Vampires may have been real people
Are you a Twilight fan or just intrigued by vampires? They are allergic to daylight and you need garlic and a crucifix to keep them away. And perhaps the most feared, they suck the blood of innocent people.
But guess what, they may have been real people. What?
Yes, a team of scientists at Boston Children’s Hospital now says a rare genetic mutation could have caused some people to display traits of “vampires.”
As a doctor explained to UK paper The Sun, it is actually a condition called erythropoietic protoporphyria or EPP. It’s a blood disorder that affects kids and makes their skin sensitive to light.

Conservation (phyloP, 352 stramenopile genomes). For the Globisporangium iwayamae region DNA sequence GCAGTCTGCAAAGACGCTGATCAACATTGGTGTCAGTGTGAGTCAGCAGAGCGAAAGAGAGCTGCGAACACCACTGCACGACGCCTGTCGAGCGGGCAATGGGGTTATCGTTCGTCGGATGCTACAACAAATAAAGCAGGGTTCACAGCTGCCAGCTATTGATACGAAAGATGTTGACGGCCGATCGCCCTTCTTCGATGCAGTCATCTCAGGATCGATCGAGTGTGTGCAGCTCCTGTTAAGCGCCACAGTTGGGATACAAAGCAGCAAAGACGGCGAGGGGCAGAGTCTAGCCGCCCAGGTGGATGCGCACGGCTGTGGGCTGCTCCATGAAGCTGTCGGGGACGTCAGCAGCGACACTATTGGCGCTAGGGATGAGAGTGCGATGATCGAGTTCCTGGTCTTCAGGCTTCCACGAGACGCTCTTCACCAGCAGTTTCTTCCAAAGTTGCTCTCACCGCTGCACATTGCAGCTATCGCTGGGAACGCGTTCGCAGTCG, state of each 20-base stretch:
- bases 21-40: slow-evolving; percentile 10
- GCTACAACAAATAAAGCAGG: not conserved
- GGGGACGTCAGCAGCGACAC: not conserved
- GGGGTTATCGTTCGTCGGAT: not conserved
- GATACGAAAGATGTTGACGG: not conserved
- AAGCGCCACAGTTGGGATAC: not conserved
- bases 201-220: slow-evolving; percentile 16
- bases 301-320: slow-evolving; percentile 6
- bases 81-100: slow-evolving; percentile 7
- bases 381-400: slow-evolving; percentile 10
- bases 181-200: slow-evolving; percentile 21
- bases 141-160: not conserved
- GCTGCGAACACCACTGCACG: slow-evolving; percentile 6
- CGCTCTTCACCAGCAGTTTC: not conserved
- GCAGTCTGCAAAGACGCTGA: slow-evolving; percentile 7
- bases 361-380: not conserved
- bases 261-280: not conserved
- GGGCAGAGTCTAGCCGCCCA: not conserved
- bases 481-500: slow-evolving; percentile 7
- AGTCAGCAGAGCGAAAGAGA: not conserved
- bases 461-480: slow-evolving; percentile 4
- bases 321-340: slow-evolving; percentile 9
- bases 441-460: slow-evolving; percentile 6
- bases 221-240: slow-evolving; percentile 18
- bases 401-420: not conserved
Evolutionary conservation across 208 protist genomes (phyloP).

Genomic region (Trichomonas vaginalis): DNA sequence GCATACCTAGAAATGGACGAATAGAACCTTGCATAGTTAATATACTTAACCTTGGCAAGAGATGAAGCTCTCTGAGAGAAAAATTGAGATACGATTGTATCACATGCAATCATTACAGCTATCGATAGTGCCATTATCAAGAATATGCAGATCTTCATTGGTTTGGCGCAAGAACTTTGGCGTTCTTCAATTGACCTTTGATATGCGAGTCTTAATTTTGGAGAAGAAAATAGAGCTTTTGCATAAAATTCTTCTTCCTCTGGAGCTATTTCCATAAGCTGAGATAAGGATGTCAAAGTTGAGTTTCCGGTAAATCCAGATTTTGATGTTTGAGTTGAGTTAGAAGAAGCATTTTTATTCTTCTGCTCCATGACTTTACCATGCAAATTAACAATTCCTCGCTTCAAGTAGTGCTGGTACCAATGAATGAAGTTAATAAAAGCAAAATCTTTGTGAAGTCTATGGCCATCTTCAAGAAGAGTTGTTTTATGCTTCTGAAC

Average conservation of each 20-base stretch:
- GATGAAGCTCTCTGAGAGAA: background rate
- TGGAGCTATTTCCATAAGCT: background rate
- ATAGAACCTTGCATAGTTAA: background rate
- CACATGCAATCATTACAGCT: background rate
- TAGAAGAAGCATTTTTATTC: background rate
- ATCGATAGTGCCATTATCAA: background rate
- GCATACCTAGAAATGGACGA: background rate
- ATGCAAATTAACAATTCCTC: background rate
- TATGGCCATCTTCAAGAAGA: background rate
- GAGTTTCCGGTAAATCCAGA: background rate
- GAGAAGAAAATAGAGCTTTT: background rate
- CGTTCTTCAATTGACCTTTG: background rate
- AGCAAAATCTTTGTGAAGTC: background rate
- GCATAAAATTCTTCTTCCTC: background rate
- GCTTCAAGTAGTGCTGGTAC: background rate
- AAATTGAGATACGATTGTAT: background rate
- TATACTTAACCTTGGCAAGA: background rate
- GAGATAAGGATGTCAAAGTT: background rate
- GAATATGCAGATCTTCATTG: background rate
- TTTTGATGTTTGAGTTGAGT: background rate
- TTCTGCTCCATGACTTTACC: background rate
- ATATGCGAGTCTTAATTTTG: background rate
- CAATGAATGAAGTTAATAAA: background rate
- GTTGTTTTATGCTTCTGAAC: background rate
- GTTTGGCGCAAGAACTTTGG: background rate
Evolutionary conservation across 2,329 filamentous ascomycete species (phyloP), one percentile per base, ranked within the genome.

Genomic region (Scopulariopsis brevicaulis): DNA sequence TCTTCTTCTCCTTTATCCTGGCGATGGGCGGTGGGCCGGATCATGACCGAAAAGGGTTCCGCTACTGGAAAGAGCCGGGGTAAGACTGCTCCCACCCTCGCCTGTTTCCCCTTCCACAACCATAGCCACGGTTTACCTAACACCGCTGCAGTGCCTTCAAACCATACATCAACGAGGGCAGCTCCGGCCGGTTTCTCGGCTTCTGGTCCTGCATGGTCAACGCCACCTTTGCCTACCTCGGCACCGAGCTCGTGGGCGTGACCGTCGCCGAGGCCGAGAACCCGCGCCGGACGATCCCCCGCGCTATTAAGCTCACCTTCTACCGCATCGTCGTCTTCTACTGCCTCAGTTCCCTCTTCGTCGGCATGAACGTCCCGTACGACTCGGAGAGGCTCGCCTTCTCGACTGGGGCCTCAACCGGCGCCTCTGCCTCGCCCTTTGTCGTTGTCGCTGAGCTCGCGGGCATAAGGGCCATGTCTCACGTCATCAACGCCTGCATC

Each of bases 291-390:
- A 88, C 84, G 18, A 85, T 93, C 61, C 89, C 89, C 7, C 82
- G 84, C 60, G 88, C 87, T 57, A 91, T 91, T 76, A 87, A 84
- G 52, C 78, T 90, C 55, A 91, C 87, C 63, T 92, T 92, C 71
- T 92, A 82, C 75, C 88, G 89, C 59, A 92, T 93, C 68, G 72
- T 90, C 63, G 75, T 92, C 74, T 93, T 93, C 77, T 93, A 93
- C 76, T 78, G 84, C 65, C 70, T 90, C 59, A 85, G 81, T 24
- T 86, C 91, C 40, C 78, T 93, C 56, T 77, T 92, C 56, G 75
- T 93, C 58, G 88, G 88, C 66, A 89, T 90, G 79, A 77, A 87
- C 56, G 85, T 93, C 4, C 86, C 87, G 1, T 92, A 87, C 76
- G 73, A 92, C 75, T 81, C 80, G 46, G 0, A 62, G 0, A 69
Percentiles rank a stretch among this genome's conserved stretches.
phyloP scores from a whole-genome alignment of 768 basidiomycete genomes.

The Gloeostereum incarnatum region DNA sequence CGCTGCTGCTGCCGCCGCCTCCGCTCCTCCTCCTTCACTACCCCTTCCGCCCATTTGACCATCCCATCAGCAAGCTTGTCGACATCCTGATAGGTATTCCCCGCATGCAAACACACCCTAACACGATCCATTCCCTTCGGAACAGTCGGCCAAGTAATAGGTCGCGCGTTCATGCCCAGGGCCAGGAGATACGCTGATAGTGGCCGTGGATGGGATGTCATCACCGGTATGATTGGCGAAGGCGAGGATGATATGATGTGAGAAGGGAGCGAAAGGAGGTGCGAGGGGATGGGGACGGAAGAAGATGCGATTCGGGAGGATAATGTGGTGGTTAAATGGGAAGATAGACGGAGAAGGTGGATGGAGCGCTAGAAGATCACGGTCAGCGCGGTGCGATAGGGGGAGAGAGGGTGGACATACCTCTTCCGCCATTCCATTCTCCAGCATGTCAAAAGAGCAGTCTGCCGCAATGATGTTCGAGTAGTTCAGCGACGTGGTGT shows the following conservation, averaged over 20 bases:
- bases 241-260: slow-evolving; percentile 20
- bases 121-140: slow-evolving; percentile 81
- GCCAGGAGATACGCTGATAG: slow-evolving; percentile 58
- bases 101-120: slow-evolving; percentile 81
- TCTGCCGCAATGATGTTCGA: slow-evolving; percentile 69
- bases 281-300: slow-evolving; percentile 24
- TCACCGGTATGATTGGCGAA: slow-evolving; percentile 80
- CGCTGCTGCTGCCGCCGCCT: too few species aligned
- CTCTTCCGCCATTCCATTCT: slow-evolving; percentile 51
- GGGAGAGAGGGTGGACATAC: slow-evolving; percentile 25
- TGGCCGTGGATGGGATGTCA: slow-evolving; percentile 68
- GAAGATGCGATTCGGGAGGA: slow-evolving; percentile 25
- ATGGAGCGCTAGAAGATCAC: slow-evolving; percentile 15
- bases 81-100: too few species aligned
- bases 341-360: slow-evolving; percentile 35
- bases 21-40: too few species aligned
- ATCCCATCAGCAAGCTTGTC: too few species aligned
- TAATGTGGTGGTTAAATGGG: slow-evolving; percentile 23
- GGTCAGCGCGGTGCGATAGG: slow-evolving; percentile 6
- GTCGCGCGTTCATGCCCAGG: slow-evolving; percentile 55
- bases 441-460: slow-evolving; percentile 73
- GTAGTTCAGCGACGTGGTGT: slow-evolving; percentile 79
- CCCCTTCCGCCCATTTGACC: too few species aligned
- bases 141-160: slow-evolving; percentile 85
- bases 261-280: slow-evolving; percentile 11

They could even get disfiguring blisters if they are in the sun too long, all because their iron levels are too low. It’s basically like being “chronically anemic.”
So, guess what, that whole coming out at night only thing - there’s truth to that too.
Because, the researchers said, that in ancient times drinking animal blood and coming out only at night may have actually been used to achieve the same effect as a blood transfusion.
Maybe this whole condition is responsible for the folklore of vampires.
So the next time you think you see a vampire at night or suspect a co-worker of vampire-like behavior, just remember, they were supposedly real once.